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Keywords:Financial services industry 

Journal Article
Privacy and the promise of financial modernization

The Region , Volume 14 , Issue Mar , Pages 26-29

Journal Article
Economic history : Opening the vault

Econ Focus , Volume 11 , Issue Spr , Pages 46-49

Journal Article
Financial industry megamergers and policy challenges

In the past few years, the pace of consolidation in the banking industry has accelerated, and combinations between banks and other financial service providers have become increasingly prevalent. In some countries, consolidation has resulted from the need to eliminate weak or problem institutions. More generally, however, the unprecedented wave of merger activity in financial services is being driven by powerful changes in telecommunications and information technology and by the removal of legal and regulatory barriers to national and international linkages. An important recent development is ...
Economic Review , Volume 84 , Issue Q III , Pages 7-13

Working Paper
The evolving legal framework for financial services

A summary of the history of financial services regulation in the United States and an examination of the conflicting models of political economy, or the legal framework, that lay behind that history.
Working Papers (Old Series) , Paper 9306

Journal Article
Statement to Congress, April 24, 1991 (Fair Trade in Financial Services Act of 1991)

Federal Reserve Bulletin , Issue Jun , Pages 443-445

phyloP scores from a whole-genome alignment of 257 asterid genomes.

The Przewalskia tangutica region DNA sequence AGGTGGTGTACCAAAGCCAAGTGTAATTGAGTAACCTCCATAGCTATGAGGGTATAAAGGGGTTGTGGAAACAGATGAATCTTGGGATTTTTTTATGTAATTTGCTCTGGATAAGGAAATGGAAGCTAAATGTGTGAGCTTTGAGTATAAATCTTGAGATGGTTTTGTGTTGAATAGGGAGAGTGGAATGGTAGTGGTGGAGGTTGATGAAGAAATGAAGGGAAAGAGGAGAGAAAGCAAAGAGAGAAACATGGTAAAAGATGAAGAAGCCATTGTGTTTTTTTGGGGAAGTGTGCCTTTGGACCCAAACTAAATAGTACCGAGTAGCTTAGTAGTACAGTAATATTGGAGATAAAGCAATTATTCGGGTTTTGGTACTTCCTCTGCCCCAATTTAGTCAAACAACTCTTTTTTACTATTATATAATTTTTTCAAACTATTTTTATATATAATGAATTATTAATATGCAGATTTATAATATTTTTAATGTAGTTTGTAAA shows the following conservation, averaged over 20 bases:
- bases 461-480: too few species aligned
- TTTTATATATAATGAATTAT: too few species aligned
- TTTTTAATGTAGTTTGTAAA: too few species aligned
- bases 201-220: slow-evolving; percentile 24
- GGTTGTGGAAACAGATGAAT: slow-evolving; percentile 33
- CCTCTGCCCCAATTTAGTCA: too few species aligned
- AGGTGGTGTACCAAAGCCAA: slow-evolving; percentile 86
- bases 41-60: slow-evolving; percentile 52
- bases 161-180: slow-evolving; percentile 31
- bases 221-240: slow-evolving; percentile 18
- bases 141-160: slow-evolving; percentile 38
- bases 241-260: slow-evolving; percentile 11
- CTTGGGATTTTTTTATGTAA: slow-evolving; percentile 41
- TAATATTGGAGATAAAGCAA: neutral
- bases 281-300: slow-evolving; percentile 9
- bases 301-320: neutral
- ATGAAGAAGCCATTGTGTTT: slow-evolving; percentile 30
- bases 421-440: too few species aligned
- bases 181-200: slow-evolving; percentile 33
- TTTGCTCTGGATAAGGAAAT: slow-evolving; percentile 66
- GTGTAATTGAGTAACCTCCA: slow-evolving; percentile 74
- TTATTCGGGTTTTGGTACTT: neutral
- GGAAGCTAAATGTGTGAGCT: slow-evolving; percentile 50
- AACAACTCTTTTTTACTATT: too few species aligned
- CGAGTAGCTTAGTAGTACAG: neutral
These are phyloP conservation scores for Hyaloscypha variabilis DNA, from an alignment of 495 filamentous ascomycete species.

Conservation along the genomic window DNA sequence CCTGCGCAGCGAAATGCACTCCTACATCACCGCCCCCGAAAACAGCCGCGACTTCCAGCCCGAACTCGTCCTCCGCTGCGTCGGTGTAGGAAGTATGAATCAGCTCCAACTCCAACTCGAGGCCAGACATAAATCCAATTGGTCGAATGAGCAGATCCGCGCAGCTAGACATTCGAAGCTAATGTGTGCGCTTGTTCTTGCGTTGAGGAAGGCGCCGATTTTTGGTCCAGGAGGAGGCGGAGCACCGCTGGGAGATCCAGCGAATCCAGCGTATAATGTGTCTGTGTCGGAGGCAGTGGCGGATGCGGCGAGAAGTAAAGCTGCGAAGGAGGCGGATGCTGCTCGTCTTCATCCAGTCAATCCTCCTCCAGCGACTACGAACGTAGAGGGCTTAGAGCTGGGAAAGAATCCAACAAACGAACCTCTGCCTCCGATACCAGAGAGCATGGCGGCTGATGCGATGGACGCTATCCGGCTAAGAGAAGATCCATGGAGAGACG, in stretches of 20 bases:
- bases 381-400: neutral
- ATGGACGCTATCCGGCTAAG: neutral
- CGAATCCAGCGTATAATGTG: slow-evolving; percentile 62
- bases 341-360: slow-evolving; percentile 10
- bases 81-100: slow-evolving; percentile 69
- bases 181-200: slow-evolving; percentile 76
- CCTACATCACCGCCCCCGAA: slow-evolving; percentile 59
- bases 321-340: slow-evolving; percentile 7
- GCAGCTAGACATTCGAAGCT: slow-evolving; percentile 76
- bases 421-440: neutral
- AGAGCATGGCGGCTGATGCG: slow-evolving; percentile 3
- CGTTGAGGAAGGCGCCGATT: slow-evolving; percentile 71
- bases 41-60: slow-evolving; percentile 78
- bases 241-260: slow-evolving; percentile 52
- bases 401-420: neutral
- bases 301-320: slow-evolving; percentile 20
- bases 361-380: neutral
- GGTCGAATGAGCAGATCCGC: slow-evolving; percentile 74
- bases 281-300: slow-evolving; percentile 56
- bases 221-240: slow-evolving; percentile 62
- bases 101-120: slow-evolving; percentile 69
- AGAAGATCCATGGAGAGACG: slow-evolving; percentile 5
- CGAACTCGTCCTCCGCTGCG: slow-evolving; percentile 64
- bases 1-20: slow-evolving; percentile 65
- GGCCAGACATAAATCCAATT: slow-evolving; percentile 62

Journal Article
Banking and securities and insurance: economists' views of the synergies - summary of presentations

Economic Policy Review , Issue Oct , Pages 7-10

Journal Article
Wide array of organizations oversees financial industry

Financial Update , Volume 15 , Issue Jan , Pages 8

Working Paper
The economics of the mutual fund trading scandal

I examine the economic incentives behind the mutual fund trading scandal, which made headlines in late 2003 with news that several asset management companies had arranged to allow abusive--and, in some cases, illegal--trades in their mutual funds. Most of the gains from these trades went to the traders who pursued market-timing and late-trading strategies. The costs were largely borne by buy-and-hold investors, and, eventually, by the management companies themselves. ; A puzzle emerges when one examines the scandal from the perspective of those management companies. In the short run, they ...
Finance and Economics Discussion Series , Paper 2009-06

Conference Paper
Competition: horizontal integration: remarks (SEPA)

Proceedings – Payments System Research Conferences

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